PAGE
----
To complete this brief description of the three paradigms of human nature, as identified by Pinker, I turn now to the “ghost in the machine.” This was the name given by philosopher Gilbert Ryle to the doctrine of René Descartes, which explained that every human body is in space and is subject to mechanical laws that govern all other bodies in space; but minds are not in space, nor are their operations subject to mechanical laws. This means, according to Descartes, that there is something inside bodies that has a different nature: a ghost that haunts. Transposing this conception of the “ghost in the machine” to the field of dance, the dancing body was interpreted as an instrument of the mind or even the soul. Many metaphors have been developed by dance teachers such as the body-house, the body-machine, the body-vehicle. For example, Renée Gumiel, a pioneer of modern dance in Brazil, spoke to a whole generation of Brazilian dancers about the body as a powerful vehicle of the soul. In a very particular way, Lia Rodrigues, from Rio de Janeiro, denied Descartes’s statement in three different pieces: Aquilo de que somos feitos (That of Which We Are Made, 2000), Formas Breves (Brief Forms, 2003), and Encarnado (Incarnate, 2005). Through these pieces, she introduced the very nature of our embodied minds (without inner ghosts) and also the classic natureversus- nurture dilemma to the discussion of the body-mind relationship. Her performances suggest that an efficient way to avoid the old dualism is to explore simultaneous levels of bodily understandings, which include not only an alliance between biology and culture, but also the recognition of nonhierarchical mediations. Once information is internalized by a body, the organism has no possibility of knowing whether the information came from a natural or cultural source, and will certainly never classify it as such. This idea is proposed as an important political posture in Rodrigues’s research. In 2005 she moved her company, Lia Rodrigues Companhia de Dança, founded in 1990, to the Favela da Maré (one of Rio de Janeiro’s largest shantytowns), and since then she has conducted important social work there. This community work began with the presence of the dance company at the Casa da Cultura da Maré, which is a kind of warehouse located just beside the Centro de Estudos e Ações Solidárias da Maré (Center of Studies and Solidarity Actions of Maré [CEASM]), a nongovernmental organization. The building has no doors so people can come in whenever they want. During the rehearsals, three young members of the community asked to participate and were included in Rodrigues’s company (Allyson Amaral, who was the first, and has been dancing with Rodrigues for four years; Leonardo Nunes Fonseca; and Gabriele Nascimento Fonseca). Some of the company dancers offer free workshops to the community. While Rodrigues is touring with her company, another choreographer, Paula Nestorov, occupies the space with her own company and continues the work with the community workshops. Funding from Europe8 to develop Encarnado was mostly used to improve the warehouse by creating a set (in this case only flooring) for the performance and making it a proper space for the community, with a good roof, ventilation, and a restroom. Several choreographers, including Jerôme Bel with his piece Isabel Torres (2006), have premièred their work in the warehouse. Rodrigues has no official (federal, state, or municipal) support in Brazil. If she decided to create a dance school for the poor children of Maré she would probably find a sponsor; however, as an artist, she prefers a different approach, one that does not concern itself either with community service or entertainment. The effort is toward an artistic experience that is politically involved through its reflection on the meaning of being human and the unbearable conditions of precarious lives. Rodrigues is inspired by Brazilian artist Lygia Clark’s proposition of the “collective body.” Clark created several performances between 1964 and 1981, focusing on the dissolution of boundaries between artists and audience. Rodrigues made a connection between Clark’s work and Susan Sontag’s discussion of the modern understanding of violence and atrocity in Regarding the Pain of Others (2004)9 to consider empathy in relation to the performer/audience connection and the feeling that, for a brief moment, someone can be in the place of another. Testing a collective empathic body in a shantytown like Maré is a huge challenge. How can a well-educated choreographer born into a rich white family empathize with, much less feel like, an inhabitant of Maré? Rodrigues and her dramaturge Silvia Sotter are very aware of this barrier. They don’t pretend there are no social differences between the artists and their audience/community. Quite to the contrary, the artistic research starts with the awareness of differences and seeks a possible exchange of singularities. Therefore, it is also important to recognize a political strategy in the way she organizes her dance, a strategy that is inherent in the dance itself—not just in the structure of her organization and its relation to the community and its location. In Aquilo de que somos feitos, for example, words lose their social identity and ordinary sense, in order to assume another meaning related to what is corporeal in speech, resisting and confounding the very norms by which speech itself is regulated. This was her first work inspired by Clark, who explored in greater depth the perception of the body and its relationship with objects in works like Objetos Relacionais (Relational Objects, created from 1976 to 1981); or the body within a group, as in Baba Antropofágica (Antropophagic Drool, 1973). Baba Antropofágica was part of Clark’s body of work entitled Arquitetura Orgânica ou Efêmera (Organic or Ephemeral Architecture, beginning in 1969). Each participant placed in her or his mouth a spool of colored thread; the end of the unwound thread was in the mouth of another participant who was stretched out on the floor. This event was inspired by Clark’s dream of an unknown material endlessly flowing from her mouth, material that was actually her own inner substance. Objetos Relacionais attempted to relate therapeutic practice and artistic experience. These were created in the last phase of Clark’s work, in which she developed a vocabulary of relational objects for the purposes of emotional healing. She continued to approach art experimentally but made no attempt to establish boundaries between therapeutic practice and artistic experience, and at this point she was no longer interested in preserving her status as an artist. She started using the relational objects on the bodies of audience members/patients by stimulating connections among the senses in order to awaken the body’s memories. The objects were made of simple materials such as plastic bags, stones, and sand, which acquired meaning only in their relation to the participants. The physical sensations stimulated by the relational objects as Clark used them on a patient’s body, communicated primarily through touch, stimulating connections among the senses and with the body’s traumatic memory. Rodrigues did not intend to reproduce these experiences but to explore in her own way the breaking of barriers between life and art, artists and audience. To demonstrate this, Aquilo de que somos feitos was divided into two parts. The first part explores nudity and different configurations of the body. The audience is asked to move around the performance space to see from different points of view the nine dancers (Micheline Torres, Marcele Sampaio, Amália Lima, Jamil Cardoso, Sandro Amaral, Thiago Granato, Allyson Mendes, Celina Portella, and Francini Barros) as they construct living sculptures. They expose their bodies in a radical way, moving very close to the audience, while experiencing a metamorphosis. Two or more dancers will connect their bodies, embracing and arranging their bodies to create new physical forms. A dancer may appear with two heads or without limbs in grotesque and unrecognizable forms. In the second part, Micheline Torres quotes popular phrases from commercials such as “the Marlboro World” or political slogans like Che Guevara’s “Hay que endurecer sin perder la ternura jamas” (Let’s get tough without ever losing tenderness). The repeated phrases are gradually transformed by the moving bodies of the dancers as they mingle with the audience; the wellknown meanings of the words are changed until they are like a foreign substance, a kind of poison in the dancing body. During the 80-minute performance, there is a tension between what we already know—common knowledge and popular imagery—and the way this ordinary information is expressed in a very crude way by the dancing bodies, which allows the movements to offer different meanings for the words. The movements also reorganize traditional dance steps. For example, Torres’s body, very well trained in ballet, becomes completely transformed during the performance through different tonus and axes of equilibrium. In her next piece, Formas Breves, Rodrigues was inspired by Oskar Schlemmer’s drawings and projects for the Triadische Ballett (Triadic Ballet, 1923). Schlemmer was interested in figures in space. His costumes for the Triadische Ballett suggest controlled movements and emphasized the shapes of cones, tubes, hoops, and spheres to constrain the possibilities of body actions: one woman wears a bubble, a man appears to be a puppet without strings, and so on. Rodrigues’s dancers, of varying body types, begin by testing patterns of movement from yoga, aerobics, gymnastics, classical ballet, and Schlemmer’s body drawings. In order to demonstrate this, the dancers present small solos. In the very beginning, for example, Marcela Levi replicates fragments of Schlemmer’s movements. The choreography is not supposed to be a new version of the original piece—Rodrigues is not concerned with historical reconstitution. Rather, it is an attempt to experience the translation of drawn movement into live movement. In a second solo Micheline Torres develops a sequence of movements and at the same time she describes (verbally) every detail of what she is doing and feeling. In one moment, for example, she says: “now I am trying to balance myself on one leg, and now my leg is shaking”. After completing the scene she repeats the movement sequence without the verbal description. Both duration and skill change in a radical way. The second version is faster and more fluent. It became clear that Rodrigues and her dancers—as Schlemmer proposed years ago—were dealing with the various possibilities of movement (re)presentation in singular bodies and situations. The other important source of Formas Breves was Italo Calvino’s book Six Memos for the Next Millennium (1986).10 Following Calvino’s nonlinear narrative that speaks primarily of invisible and unexpected nexus of different events, there is no linear sequence among the scenes, only fragmented solos; the dancers ask through their movements: How can someone describe embodied action, replicate the trajectory of a movement through muscles, nerves, and bones, to create an embodied speech? According to Rodrigues, both Schlemmer and Calvino were thinking about the future and that’s why she chose to bring them together. Through his original costumes and scenic objects, Schlemmer anticipated the experience of dancing bodies with technological apparatus. He was looking toward the future of human bodies completely melded with functional objects. Calvino was wondering about the future of literature, and he concluded that there are things that only literature can give us, by means specific to it. In this sense, Lia Rodrigues is working on something unique to corporeal projects; like Calvino, she is reflecting on the singularities of her art. Other authors have explored the idea of corporeal projects. Michel Foucault, for example, is one of the most important thinkers who has reminded us of how the body is constitutively unstable “always foreign to itself—an open process of continuous for the Charles Eliot Norton Lecture series. Calvino completed only five of the essays, which have been collected under the title Six Memos for the Next Millennium. self-estrangement where the most fundamental physiological and sensorial functions endure ongoing oscillations, adjustments, breaks, dysfunctions, and optimizations, as well as the construction of resistances” (in Banes and Lepecki 2007:1). By reinventing body knowledge through dancing, Rodrigues is creating sensorial realms and alternative modes for a life without false utopias and illusory hopes. This is her corporeal project, which really seems to be more effective than many forms of verbal discourses.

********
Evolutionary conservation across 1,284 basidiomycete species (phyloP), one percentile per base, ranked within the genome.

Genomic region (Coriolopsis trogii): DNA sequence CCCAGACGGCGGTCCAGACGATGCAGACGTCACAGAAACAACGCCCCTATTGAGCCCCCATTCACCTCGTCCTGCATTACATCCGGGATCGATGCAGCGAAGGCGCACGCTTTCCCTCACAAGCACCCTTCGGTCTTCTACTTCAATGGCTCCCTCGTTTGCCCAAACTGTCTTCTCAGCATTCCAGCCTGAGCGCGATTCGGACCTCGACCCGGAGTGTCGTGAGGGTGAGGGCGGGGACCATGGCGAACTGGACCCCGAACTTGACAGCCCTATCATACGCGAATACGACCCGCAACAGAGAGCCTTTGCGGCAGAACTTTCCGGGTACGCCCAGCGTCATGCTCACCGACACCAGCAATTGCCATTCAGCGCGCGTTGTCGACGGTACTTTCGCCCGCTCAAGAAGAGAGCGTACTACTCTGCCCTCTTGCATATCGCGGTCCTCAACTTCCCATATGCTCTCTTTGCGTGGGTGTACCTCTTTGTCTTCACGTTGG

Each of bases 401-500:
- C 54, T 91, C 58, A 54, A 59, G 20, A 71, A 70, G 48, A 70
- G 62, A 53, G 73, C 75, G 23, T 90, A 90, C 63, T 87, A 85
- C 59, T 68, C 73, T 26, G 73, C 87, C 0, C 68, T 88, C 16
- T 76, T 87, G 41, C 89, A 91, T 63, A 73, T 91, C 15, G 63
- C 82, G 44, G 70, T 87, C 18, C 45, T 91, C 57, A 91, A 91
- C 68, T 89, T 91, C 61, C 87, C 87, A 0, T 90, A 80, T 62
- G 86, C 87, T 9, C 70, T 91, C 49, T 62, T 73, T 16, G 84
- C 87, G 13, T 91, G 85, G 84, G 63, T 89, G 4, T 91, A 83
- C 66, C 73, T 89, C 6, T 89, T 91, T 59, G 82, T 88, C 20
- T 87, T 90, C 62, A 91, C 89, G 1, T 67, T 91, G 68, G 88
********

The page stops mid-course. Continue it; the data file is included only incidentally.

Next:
The Sensorimotor Organization of Subjective Experience